Auditorium: (n) a large building or hall used for public gatherings, typically speeches or stage performances.
I love auditoriums.
I think anybody who performs looks forward to being on a big enough stage that it provides for a backstage.
Backstage is fun.
It’s where you sit or stand and wonder about how many people are coming to the concert, or you slide into a side room that’s been provided for dressing and make-up.
When I graduated from high school I started a music group, wrote two original songs and actually built up the courage to raise some funds to record them.
I made a 45 RPM.
I know that doesn’t sound like a big deal, but in that era it made me nearly a god. Having a record made you look like you were not only prosperous, but talented.
So I was able to get a gig at a large auditorium on the Ohio State Fairgrounds. I loved that building. I had been to concerts many times in the facility, and now I was going to get to play in the auditorium.
I dressed everybody up and we even hired a drummer to come in and perform with us. I thought we sounded pretty good.
Unfortunately, the gig was for a religious church group youth rally, so there was an air of stuffiness surrounding the event, and a lot of rules and regulations laid on us, which honestly, I just didn’t listen to.
I found out later that:
- We weren’t allowed to have drums, which we had.
- We weren’t permitted to be loud, which we were.
- And there couldn’t be any rock and roll in the sound, which there definitely was.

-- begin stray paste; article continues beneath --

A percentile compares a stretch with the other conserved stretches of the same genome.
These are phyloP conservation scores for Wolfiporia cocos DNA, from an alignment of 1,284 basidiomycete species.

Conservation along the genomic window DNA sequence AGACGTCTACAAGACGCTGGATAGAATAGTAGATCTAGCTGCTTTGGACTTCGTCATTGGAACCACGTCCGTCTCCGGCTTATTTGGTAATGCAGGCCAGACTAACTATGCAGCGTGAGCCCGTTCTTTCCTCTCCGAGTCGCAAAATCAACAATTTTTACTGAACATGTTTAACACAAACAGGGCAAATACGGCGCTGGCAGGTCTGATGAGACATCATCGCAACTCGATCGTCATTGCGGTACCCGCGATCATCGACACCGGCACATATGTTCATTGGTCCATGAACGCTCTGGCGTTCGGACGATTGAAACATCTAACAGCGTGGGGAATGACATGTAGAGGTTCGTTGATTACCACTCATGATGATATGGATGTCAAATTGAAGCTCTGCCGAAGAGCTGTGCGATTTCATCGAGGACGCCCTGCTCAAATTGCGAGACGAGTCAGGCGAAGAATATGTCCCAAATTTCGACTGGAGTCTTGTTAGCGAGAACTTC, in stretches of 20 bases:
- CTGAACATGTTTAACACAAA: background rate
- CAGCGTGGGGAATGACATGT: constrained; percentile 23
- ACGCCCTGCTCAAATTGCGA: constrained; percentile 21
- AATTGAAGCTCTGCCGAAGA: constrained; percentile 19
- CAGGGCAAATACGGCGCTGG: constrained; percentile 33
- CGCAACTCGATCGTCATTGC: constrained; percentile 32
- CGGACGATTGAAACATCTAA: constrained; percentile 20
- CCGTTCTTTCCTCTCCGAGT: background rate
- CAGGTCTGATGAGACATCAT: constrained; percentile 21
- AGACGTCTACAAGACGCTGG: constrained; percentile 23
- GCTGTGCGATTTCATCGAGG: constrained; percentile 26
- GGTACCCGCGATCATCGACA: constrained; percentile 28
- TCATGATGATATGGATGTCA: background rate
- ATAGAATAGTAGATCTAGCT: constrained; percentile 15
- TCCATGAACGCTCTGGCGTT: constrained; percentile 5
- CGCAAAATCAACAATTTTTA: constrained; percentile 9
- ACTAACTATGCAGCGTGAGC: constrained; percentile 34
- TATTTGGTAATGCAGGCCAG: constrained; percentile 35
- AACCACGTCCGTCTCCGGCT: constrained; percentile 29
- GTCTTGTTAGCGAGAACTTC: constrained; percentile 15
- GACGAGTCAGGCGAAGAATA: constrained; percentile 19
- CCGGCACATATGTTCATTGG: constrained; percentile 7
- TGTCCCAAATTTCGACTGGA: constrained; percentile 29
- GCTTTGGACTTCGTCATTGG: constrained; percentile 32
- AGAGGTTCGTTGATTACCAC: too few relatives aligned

So we were halfway through our song, jubilantly sharing our talents, when suddenly the curtains started to close in front of us.
At first I thought it was a mistake, so I ran forward while the band still played and tried to pull them open. But they continued to close, because there were two austere men of dark countenance pulling on ropes, making sure that our sound and appearance were terminated.
I was furious.
I demanded they reopen the curtains, but they refused.
So the young audience booed for a second, and then were rebuked by their elders.
We still sat in the lobby offering to sell our 45 record to anyone who might have enjoyed the 16 bars of the tune we were able to pump out.
Only one girl of the 728 present was brave enough to come to our table and see us. The rest of the kids avoided us like we were an unwelcome leper colony. The young lady bought our 45, told us that she thought the grown-ups were assholes, and as she left, she raised her fist and said, “Rock on.”
And I’ve never stopped.
Thank you for enjoying Words from Dic(tionary) — J.R. Practix
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